Yellowstone Snowmobile Case Back in Court
Wyoming judge rails at counterpart in Yellowstone case
Associated Press Writer
CHEYENNE, Wyo. (AP) - A federal district judge from Wyoming railed at a counterpart in the nation's capital Friday for seizing jurisdiction in a dispute over whether snowmobiles should be banned from Yellowstone and Grand Teton national parks.
''I don't see any reason why a judge 2,000 miles from here ought to be deciding things that affect the people of Wyoming,'' U.S. District Judge Clarence Brimmer said of a ruling last month by U.S. District Judge Emmet Sullivan in Washington, D.C.
Sullivan ordered a phase-out of snowmobiles Dec. 16, the day before the snowmobile season was to start, beginning this winter and a complete ban by next winter. The opinion threw a wrench into plans by rangers, tourists and businesses that rely on the sleds.
Brimmer's comments came during the first day of a hearing in which he will consider a request by the state of Wyoming and snowmobile makers for an injunction blocking Sullivan's ruling, which would allow only mass transit snowcoaches in the parks by next winter.
The state has asked Brimmer to revive a case originally filed in 2000 that challenged a Clinton administration ban of snowmobiles.
That case led to a settlement in 2001 between the Bush administration, and the state and snowmobile groups. The settlement reduced the number of snowmobiles allowed in the parks and the Rockefeller Memorial Parkway connecting them but did not ban the machines.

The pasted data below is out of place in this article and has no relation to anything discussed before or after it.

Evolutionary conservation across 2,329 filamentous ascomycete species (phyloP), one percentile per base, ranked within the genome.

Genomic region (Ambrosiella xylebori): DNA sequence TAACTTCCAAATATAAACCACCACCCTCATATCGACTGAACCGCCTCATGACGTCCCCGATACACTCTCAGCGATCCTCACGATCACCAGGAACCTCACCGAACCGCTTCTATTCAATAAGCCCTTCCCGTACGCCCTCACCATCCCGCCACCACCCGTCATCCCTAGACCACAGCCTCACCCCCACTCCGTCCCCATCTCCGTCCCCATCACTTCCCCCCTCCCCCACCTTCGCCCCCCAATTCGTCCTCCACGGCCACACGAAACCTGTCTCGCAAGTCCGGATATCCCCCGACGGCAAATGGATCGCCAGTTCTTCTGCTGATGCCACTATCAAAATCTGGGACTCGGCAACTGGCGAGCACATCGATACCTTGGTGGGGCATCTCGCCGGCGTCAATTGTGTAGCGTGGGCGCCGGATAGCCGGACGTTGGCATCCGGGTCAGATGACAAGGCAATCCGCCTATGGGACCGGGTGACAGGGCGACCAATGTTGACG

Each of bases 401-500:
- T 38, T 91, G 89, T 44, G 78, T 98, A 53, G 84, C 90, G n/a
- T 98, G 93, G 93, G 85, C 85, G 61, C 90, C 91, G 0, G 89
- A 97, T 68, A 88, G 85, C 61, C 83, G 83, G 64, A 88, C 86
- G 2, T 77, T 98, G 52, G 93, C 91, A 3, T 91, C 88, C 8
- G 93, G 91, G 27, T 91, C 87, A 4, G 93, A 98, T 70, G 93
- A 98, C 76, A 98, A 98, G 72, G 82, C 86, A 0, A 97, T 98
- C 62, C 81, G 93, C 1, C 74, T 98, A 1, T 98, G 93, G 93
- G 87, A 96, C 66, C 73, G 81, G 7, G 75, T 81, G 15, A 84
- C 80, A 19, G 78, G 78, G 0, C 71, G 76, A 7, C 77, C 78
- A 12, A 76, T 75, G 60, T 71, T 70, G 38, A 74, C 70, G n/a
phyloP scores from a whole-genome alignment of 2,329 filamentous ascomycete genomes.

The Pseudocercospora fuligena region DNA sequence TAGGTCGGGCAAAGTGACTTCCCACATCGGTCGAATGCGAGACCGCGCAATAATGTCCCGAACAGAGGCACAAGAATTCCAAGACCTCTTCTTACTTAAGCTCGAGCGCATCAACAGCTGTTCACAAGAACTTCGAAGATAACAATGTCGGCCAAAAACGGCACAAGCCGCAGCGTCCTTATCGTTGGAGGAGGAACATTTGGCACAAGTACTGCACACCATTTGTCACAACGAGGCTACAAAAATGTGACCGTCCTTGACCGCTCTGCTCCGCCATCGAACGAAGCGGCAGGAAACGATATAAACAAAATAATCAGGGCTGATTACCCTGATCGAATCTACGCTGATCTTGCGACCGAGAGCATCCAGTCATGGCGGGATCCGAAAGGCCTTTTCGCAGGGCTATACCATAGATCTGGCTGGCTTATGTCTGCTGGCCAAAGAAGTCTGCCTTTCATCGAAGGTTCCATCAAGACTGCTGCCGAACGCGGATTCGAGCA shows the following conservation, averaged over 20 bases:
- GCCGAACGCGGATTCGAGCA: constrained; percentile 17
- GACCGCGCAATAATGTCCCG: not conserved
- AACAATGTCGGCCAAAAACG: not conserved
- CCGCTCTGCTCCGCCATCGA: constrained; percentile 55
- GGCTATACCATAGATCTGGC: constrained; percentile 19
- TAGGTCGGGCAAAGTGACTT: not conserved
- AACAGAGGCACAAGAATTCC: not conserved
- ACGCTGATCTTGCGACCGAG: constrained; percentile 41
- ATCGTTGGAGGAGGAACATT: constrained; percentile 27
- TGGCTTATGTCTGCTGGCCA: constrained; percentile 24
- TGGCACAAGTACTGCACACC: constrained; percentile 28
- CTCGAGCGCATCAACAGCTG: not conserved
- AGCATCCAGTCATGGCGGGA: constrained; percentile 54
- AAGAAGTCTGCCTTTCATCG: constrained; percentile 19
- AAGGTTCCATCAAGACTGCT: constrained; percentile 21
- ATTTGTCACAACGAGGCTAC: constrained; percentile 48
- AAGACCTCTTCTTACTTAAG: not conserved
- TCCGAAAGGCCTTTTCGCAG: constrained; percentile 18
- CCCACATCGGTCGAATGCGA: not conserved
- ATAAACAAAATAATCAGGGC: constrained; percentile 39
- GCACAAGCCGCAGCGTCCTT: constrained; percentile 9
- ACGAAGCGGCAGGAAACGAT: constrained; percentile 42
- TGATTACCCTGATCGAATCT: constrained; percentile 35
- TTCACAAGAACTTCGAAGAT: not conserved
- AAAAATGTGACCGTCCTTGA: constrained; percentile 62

In reopening the earlier case, Brimmer agreed with the state that the National Park Service took too long to develop its latest plan to allow snowmobiles. He also said that Sullivan's decision tossed out the settlement, opening the door for the case to be litigated again.
Wyoming Attorney General Pat Crank asked Brimmer to consider two options: ordering reinstatement of a National Park Service plan issued March 25 allowing the machines to continue with certain restrictions, or returning to virtually unlimited snowmobile access that existed before the Clinton-era ban.
Doug Honnold, an attorney for Earthjustice representing several environmental groups, questioned whether Brimmer could overturn Sullivan's ruling.
Brimmer interrupted: ''I have no intent of reversing Judge Sullivan's order. I may ignore it, but I might not reverse it. I don't think I can.''
When Honnold suggested the state was only venue shopping because it lost in Sullivan's court, Brimmer broke in again, saying, ''Kind of like you folks did. You did an end run to Washington.''
In asking for a temporary restraining order or preliminary injunction, Crank said the effect of Sullivan's ruling was causing ''catastrophic, irreparable harm'' to businesses that relied in good faith on a ruling from the Park Service allowing the machines in the parks.
The issuance of the rule came five days before Sullivan overturned it.
Crank also said Wyoming is suffering due to lost tax revenue, interference with its sovereignty and lost ability to manage fisheries at Jackson Lake because of the sled ban.
''I'm going to be frank, your honor, this winter season is probably trashed,'' he said. Crank said he is hoping a favorable ruling will help businesses recover from this year's losses and prepare for next winter.
Andrew Emrich, an attorney with the U.S. Department of Justice, told Brimmer that the Park Service prefers the 2003 rule because it took into account new technology that resulted in cleaner, quieter machines. But he also said there is legal precedent for Sullivan reverting to a 2001 rule that called for the eventual ban.
Various business owners also took the stand Friday to outline their losses since Sullivan's ruling.